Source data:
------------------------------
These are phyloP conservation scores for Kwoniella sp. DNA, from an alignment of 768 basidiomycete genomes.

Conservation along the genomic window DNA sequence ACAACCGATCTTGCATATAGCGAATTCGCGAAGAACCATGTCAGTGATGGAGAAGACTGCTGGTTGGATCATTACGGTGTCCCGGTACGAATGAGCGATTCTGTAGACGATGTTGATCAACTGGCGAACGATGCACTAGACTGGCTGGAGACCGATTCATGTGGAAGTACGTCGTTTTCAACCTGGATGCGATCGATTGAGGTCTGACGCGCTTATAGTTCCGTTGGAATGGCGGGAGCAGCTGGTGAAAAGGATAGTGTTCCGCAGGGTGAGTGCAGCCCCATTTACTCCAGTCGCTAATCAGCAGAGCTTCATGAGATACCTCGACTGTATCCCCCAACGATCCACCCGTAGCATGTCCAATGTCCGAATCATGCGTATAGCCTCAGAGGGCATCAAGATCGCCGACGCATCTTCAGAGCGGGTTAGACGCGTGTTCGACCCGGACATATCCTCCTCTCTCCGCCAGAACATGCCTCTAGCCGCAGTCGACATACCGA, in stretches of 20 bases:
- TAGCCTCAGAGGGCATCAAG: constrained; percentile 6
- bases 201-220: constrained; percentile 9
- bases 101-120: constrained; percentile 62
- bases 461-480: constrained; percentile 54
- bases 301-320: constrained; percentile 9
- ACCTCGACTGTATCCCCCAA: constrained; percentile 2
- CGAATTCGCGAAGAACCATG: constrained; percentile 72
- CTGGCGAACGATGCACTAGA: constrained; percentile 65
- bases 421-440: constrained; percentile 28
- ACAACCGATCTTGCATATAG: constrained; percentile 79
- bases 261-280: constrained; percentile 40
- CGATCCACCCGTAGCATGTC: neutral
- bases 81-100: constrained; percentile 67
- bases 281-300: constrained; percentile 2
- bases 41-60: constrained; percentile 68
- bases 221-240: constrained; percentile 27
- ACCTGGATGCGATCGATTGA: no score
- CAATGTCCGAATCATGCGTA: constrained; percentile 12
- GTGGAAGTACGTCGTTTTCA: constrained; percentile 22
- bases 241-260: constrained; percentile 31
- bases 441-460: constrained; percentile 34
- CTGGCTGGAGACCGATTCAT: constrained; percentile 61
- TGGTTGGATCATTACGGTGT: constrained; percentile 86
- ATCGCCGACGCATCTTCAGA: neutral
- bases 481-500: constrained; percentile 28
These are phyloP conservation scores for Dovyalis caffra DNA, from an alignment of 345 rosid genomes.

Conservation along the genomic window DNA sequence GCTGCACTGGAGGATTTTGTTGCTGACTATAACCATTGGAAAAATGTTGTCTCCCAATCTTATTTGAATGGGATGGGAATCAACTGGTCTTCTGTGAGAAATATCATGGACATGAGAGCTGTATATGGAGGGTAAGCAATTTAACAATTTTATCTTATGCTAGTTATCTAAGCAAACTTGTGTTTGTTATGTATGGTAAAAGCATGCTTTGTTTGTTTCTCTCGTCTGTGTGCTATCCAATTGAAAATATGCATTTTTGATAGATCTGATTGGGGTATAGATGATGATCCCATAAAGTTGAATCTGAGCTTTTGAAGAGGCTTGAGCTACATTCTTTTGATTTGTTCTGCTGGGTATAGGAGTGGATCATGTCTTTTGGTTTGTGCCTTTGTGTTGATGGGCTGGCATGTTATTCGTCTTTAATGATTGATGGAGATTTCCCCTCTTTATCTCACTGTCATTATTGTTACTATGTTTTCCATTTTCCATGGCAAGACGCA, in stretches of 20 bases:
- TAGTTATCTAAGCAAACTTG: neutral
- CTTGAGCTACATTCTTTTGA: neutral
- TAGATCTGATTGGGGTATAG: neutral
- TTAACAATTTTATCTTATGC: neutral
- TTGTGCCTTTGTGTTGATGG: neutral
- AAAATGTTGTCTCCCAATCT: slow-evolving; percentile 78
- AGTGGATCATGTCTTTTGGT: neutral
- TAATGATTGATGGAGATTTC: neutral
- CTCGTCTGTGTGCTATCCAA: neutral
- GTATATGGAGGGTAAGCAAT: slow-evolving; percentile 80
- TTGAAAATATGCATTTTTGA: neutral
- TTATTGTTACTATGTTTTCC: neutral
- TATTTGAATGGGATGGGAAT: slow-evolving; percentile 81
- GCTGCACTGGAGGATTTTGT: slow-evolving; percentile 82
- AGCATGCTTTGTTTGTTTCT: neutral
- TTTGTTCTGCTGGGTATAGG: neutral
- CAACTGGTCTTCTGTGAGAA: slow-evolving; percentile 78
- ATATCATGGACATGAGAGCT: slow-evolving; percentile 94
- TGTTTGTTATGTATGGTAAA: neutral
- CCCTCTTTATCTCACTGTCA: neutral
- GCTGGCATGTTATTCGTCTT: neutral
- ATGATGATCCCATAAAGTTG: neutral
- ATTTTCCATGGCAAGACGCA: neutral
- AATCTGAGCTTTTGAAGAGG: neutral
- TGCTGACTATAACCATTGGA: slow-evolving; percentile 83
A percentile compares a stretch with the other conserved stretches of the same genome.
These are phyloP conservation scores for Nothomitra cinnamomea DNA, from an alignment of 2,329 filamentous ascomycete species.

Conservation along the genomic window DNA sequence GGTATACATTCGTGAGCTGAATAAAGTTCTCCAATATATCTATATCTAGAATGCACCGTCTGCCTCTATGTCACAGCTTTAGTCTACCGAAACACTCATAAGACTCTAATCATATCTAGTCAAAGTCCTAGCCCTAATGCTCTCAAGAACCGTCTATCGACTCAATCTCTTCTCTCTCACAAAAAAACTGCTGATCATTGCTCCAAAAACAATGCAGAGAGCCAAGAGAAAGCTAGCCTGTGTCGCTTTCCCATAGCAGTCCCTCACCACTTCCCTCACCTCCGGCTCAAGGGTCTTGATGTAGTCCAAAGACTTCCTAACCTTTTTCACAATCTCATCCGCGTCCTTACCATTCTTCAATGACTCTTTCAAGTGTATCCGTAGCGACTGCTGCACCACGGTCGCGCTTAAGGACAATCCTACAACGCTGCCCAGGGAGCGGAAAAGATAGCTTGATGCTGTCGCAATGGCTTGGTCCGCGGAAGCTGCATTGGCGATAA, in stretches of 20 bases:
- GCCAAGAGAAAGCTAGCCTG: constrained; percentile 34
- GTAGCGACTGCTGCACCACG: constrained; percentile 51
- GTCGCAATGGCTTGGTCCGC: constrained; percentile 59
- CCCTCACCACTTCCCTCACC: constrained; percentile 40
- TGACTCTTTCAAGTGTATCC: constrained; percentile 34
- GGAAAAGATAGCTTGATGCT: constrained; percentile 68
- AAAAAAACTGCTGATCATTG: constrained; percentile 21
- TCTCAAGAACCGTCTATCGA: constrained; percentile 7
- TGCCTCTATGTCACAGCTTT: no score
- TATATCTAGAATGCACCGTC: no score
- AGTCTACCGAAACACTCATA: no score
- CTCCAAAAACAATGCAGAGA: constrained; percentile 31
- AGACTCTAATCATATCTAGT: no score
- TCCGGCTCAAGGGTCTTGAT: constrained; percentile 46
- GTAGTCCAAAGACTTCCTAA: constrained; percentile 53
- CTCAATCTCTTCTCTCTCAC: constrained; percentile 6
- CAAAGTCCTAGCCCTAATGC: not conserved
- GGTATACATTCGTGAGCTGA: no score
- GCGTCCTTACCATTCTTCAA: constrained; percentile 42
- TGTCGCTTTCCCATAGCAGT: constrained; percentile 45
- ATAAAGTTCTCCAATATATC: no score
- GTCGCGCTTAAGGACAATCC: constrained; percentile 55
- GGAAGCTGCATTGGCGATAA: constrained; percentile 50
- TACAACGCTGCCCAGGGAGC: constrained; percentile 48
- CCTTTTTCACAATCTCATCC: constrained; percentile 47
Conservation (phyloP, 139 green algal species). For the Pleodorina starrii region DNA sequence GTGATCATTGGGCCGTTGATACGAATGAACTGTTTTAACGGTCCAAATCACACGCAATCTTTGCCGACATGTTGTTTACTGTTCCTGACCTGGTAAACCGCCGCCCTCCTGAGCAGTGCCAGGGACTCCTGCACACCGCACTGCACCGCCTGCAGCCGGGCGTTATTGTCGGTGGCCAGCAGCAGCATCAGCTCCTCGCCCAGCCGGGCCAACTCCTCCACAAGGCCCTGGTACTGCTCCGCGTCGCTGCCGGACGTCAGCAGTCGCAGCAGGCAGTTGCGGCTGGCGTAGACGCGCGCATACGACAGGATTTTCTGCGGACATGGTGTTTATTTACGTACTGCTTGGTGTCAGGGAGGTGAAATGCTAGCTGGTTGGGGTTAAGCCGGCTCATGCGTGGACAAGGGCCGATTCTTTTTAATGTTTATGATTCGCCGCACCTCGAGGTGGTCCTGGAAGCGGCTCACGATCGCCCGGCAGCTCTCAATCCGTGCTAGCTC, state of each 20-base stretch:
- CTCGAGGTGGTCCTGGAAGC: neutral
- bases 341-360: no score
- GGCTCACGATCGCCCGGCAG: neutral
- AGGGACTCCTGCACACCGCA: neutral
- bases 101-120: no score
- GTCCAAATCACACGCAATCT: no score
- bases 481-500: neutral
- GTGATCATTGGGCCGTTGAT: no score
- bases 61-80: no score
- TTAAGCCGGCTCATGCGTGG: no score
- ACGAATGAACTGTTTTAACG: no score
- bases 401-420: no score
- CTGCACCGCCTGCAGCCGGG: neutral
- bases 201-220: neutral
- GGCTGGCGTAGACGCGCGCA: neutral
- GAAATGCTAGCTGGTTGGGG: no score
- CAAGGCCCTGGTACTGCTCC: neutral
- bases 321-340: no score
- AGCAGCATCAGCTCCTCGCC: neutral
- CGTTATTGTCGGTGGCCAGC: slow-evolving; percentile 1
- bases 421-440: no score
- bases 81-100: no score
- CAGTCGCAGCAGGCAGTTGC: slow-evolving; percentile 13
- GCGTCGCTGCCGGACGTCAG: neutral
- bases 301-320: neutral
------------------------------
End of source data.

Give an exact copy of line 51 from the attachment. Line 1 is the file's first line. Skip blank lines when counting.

- ATGATGATCCCATAAAGTTG: neutral